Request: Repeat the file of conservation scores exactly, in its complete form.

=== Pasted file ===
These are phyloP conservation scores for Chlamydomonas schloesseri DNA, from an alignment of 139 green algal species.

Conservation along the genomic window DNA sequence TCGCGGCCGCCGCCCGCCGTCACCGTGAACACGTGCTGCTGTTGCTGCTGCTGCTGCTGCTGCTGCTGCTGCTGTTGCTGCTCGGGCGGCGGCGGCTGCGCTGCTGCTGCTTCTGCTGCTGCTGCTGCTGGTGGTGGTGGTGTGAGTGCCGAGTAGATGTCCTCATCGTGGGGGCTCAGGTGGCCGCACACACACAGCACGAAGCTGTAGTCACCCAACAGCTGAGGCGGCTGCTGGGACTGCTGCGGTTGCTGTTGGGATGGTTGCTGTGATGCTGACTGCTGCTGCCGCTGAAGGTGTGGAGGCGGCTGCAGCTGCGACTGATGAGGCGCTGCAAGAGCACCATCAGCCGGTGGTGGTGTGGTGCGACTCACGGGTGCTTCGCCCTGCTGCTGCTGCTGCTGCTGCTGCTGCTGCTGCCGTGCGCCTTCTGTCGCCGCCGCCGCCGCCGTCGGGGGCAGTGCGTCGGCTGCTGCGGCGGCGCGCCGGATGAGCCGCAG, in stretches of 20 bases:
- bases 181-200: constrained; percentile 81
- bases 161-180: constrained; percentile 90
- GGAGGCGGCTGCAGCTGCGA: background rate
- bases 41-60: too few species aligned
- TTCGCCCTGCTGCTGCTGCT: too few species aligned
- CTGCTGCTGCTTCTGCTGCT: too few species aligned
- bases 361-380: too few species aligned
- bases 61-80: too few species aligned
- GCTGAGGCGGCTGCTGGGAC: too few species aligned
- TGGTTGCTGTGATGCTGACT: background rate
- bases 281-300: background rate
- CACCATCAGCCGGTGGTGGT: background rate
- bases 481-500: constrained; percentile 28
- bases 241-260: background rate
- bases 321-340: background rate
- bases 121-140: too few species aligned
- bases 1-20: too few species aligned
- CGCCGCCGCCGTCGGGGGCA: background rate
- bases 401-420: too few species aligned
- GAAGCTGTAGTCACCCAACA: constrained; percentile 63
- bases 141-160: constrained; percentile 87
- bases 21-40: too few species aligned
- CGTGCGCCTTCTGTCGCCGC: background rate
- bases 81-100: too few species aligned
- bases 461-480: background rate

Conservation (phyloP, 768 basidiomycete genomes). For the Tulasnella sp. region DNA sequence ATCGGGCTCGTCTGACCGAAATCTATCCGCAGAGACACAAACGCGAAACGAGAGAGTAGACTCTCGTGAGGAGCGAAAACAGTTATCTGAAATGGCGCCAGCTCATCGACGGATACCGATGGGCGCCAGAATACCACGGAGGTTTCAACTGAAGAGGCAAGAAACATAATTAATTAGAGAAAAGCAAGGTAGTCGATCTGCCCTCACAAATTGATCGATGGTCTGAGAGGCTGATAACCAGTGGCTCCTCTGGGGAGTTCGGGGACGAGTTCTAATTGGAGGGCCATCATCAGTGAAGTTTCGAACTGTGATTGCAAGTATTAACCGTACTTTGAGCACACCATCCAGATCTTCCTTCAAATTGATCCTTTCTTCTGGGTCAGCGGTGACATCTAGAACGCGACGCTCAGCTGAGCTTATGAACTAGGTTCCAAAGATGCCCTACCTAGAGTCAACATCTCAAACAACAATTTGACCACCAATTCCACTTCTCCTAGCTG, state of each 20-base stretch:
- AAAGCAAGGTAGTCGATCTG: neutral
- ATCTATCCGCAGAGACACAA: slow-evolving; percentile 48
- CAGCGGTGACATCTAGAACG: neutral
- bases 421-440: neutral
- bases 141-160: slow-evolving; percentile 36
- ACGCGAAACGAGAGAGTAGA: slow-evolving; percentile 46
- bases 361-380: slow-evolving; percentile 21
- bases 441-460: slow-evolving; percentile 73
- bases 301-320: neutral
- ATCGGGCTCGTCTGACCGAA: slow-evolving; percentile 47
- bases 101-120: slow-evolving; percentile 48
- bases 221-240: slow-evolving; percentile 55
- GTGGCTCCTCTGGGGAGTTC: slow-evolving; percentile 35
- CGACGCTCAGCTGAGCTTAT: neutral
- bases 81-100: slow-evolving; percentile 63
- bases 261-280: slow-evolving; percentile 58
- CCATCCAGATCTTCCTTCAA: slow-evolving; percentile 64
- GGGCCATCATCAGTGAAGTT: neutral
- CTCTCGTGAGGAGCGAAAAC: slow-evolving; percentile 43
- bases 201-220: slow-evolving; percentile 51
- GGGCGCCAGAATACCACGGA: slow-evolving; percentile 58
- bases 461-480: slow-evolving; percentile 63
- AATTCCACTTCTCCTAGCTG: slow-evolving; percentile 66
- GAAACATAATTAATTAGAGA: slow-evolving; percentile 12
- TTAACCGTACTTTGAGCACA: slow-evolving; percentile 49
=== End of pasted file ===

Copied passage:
These are phyloP conservation scores for Chlamydomonas schloesseri DNA, from an alignment of 139 green algal species.

Conservation along the genomic window DNA sequence TCGCGGCCGCCGCCCGCCGTCACCGTGAACACGTGCTGCTGTTGCTGCTGCTGCTGCTGCTGCTGCTGCTGCTGTTGCTGCTCGGGCGGCGGCGGCTGCGCTGCTGCTGCTTCTGCTGCTGCTGCTGCTGGTGGTGGTGGTGTGAGTGCCGAGTAGATGTCCTCATCGTGGGGGCTCAGGTGGCCGCACACACACAGCACGAAGCTGTAGTCACCCAACAGCTGAGGCGGCTGCTGGGACTGCTGCGGTTGCTGTTGGGATGGTTGCTGTGATGCTGACTGCTGCTGCCGCTGAAGGTGTGGAGGCGGCTGCAGCTGCGACTGATGAGGCGCTGCAAGAGCACCATCAGCCGGTGGTGGTGTGGTGCGACTCACGGGTGCTTCGCCCTGCTGCTGCTGCTGCTGCTGCTGCTGCTGCTGCCGTGCGCCTTCTGTCGCCGCCGCCGCCGCCGTCGGGGGCAGTGCGTCGGCTGCTGCGGCGGCGCGCCGGATGAGCCGCAG, in stretches of 20 bases:
- bases 181-200: constrained; percentile 81
- bases 161-180: constrained; percentile 90
- GGAGGCGGCTGCAGCTGCGA: background rate
- bases 41-60: too few species aligned
- TTCGCCCTGCTGCTGCTGCT: too few species aligned
- CTGCTGCTGCTTCTGCTGCT: too few species aligned
- bases 361-380: too few species aligned
- bases 61-80: too few species aligned
- GCTGAGGCGGCTGCTGGGAC: too few species aligned
- TGGTTGCTGTGATGCTGACT: background rate
- bases 281-300: background rate
- CACCATCAGCCGGTGGTGGT: background rate
- bases 481-500: constrained; percentile 28
- bases 241-260: background rate
- bases 321-340: background rate
- bases 121-140: too few species aligned
- bases 1-20: too few species aligned
- CGCCGCCGCCGTCGGGGGCA: background rate
- bases 401-420: too few species aligned
- GAAGCTGTAGTCACCCAACA: constrained; percentile 63
- bases 141-160: constrained; percentile 87
- bases 21-40: too few species aligned
- CGTGCGCCTTCTGTCGCCGC: background rate
- bases 81-100: too few species aligned
- bases 461-480: background rate

Conservation (phyloP, 768 basidiomycete genomes). For the Tulasnella sp. region DNA sequence ATCGGGCTCGTCTGACCGAAATCTATCCGCAGAGACACAAACGCGAAACGAGAGAGTAGACTCTCGTGAGGAGCGAAAACAGTTATCTGAAATGGCGCCAGCTCATCGACGGATACCGATGGGCGCCAGAATACCACGGAGGTTTCAACTGAAGAGGCAAGAAACATAATTAATTAGAGAAAAGCAAGGTAGTCGATCTGCCCTCACAAATTGATCGATGGTCTGAGAGGCTGATAACCAGTGGCTCCTCTGGGGAGTTCGGGGACGAGTTCTAATTGGAGGGCCATCATCAGTGAAGTTTCGAACTGTGATTGCAAGTATTAACCGTACTTTGAGCACACCATCCAGATCTTCCTTCAAATTGATCCTTTCTTCTGGGTCAGCGGTGACATCTAGAACGCGACGCTCAGCTGAGCTTATGAACTAGGTTCCAAAGATGCCCTACCTAGAGTCAACATCTCAAACAACAATTTGACCACCAATTCCACTTCTCCTAGCTG, state of each 20-base stretch:
- AAAGCAAGGTAGTCGATCTG: neutral
- ATCTATCCGCAGAGACACAA: slow-evolving; percentile 48
- CAGCGGTGACATCTAGAACG: neutral
- bases 421-440: neutral
- bases 141-160: slow-evolving; percentile 36
- ACGCGAAACGAGAGAGTAGA: slow-evolving; percentile 46
- bases 361-380: slow-evolving; percentile 21
- bases 441-460: slow-evolving; percentile 73
- bases 301-320: neutral
- ATCGGGCTCGTCTGACCGAA: slow-evolving; percentile 47
- bases 101-120: slow-evolving; percentile 48
- bases 221-240: slow-evolving; percentile 55
- GTGGCTCCTCTGGGGAGTTC: slow-evolving; percentile 35
- CGACGCTCAGCTGAGCTTAT: neutral
- bases 81-100: slow-evolving; percentile 63
- bases 261-280: slow-evolving; percentile 58
- CCATCCAGATCTTCCTTCAA: slow-evolving; percentile 64
- GGGCCATCATCAGTGAAGTT: neutral
- CTCTCGTGAGGAGCGAAAAC: slow-evolving; percentile 43
- bases 201-220: slow-evolving; percentile 51
- GGGCGCCAGAATACCACGGA: slow-evolving; percentile 58
- bases 461-480: slow-evolving; percentile 63
- AATTCCACTTCTCCTAGCTG: slow-evolving; percentile 66
- GAAACATAATTAATTAGAGA: slow-evolving; percentile 12
- TTAACCGTACTTTGAGCACA: slow-evolving; percentile 49